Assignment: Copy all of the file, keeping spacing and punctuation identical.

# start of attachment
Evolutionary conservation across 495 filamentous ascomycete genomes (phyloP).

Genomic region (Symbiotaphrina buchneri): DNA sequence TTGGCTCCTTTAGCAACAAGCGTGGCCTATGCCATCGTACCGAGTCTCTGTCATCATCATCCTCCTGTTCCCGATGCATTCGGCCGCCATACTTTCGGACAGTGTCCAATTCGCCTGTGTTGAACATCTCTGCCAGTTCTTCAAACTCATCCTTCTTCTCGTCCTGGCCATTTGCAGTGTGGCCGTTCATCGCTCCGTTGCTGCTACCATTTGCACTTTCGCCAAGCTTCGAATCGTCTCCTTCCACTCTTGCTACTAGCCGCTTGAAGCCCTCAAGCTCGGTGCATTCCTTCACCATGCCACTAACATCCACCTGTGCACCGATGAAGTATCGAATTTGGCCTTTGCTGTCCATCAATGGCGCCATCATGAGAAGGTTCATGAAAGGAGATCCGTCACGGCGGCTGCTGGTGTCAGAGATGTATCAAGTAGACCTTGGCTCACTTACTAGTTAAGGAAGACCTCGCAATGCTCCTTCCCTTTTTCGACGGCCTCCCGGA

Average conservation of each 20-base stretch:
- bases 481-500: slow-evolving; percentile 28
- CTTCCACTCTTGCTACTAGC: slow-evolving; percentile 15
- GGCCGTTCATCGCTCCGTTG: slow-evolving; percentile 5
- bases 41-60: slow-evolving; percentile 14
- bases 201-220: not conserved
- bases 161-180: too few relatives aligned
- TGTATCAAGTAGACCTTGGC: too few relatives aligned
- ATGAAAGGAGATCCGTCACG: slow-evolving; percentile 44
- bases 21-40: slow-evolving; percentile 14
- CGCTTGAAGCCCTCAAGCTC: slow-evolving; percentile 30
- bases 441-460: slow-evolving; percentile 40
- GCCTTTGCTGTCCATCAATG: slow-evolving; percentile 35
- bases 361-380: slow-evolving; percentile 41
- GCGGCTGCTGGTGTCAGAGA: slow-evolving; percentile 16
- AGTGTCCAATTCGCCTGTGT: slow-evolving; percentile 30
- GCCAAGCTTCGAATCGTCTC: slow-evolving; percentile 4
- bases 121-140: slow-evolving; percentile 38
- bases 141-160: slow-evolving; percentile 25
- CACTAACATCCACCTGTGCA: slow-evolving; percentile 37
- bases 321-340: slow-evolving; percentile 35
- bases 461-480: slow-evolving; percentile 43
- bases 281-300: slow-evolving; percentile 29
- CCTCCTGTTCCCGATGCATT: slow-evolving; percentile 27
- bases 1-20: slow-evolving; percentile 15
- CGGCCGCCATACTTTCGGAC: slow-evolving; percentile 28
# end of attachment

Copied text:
Evolutionary conservation across 495 filamentous ascomycete genomes (phyloP).

Genomic region (Symbiotaphrina buchneri): DNA sequence TTGGCTCCTTTAGCAACAAGCGTGGCCTATGCCATCGTACCGAGTCTCTGTCATCATCATCCTCCTGTTCCCGATGCATTCGGCCGCCATACTTTCGGACAGTGTCCAATTCGCCTGTGTTGAACATCTCTGCCAGTTCTTCAAACTCATCCTTCTTCTCGTCCTGGCCATTTGCAGTGTGGCCGTTCATCGCTCCGTTGCTGCTACCATTTGCACTTTCGCCAAGCTTCGAATCGTCTCCTTCCACTCTTGCTACTAGCCGCTTGAAGCCCTCAAGCTCGGTGCATTCCTTCACCATGCCACTAACATCCACCTGTGCACCGATGAAGTATCGAATTTGGCCTTTGCTGTCCATCAATGGCGCCATCATGAGAAGGTTCATGAAAGGAGATCCGTCACGGCGGCTGCTGGTGTCAGAGATGTATCAAGTAGACCTTGGCTCACTTACTAGTTAAGGAAGACCTCGCAATGCTCCTTCCCTTTTTCGACGGCCTCCCGGA

Average conservation of each 20-base stretch:
- bases 481-500: slow-evolving; percentile 28
- CTTCCACTCTTGCTACTAGC: slow-evolving; percentile 15
- GGCCGTTCATCGCTCCGTTG: slow-evolving; percentile 5
- bases 41-60: slow-evolving; percentile 14
- bases 201-220: not conserved
- bases 161-180: too few relatives aligned
- TGTATCAAGTAGACCTTGGC: too few relatives aligned
- ATGAAAGGAGATCCGTCACG: slow-evolving; percentile 44
- bases 21-40: slow-evolving; percentile 14
- CGCTTGAAGCCCTCAAGCTC: slow-evolving; percentile 30
- bases 441-460: slow-evolving; percentile 40
- GCCTTTGCTGTCCATCAATG: slow-evolving; percentile 35
- bases 361-380: slow-evolving; percentile 41
- GCGGCTGCTGGTGTCAGAGA: slow-evolving; percentile 16
- AGTGTCCAATTCGCCTGTGT: slow-evolving; percentile 30
- GCCAAGCTTCGAATCGTCTC: slow-evolving; percentile 4
- bases 121-140: slow-evolving; percentile 38
- bases 141-160: slow-evolving; percentile 25
- CACTAACATCCACCTGTGCA: slow-evolving; percentile 37
- bases 321-340: slow-evolving; percentile 35
- bases 461-480: slow-evolving; percentile 43
- bases 281-300: slow-evolving; percentile 29
- CCTCCTGTTCCCGATGCATT: slow-evolving; percentile 27
- bases 1-20: slow-evolving; percentile 15
- CGGCCGCCATACTTTCGGAC: slow-evolving; percentile 28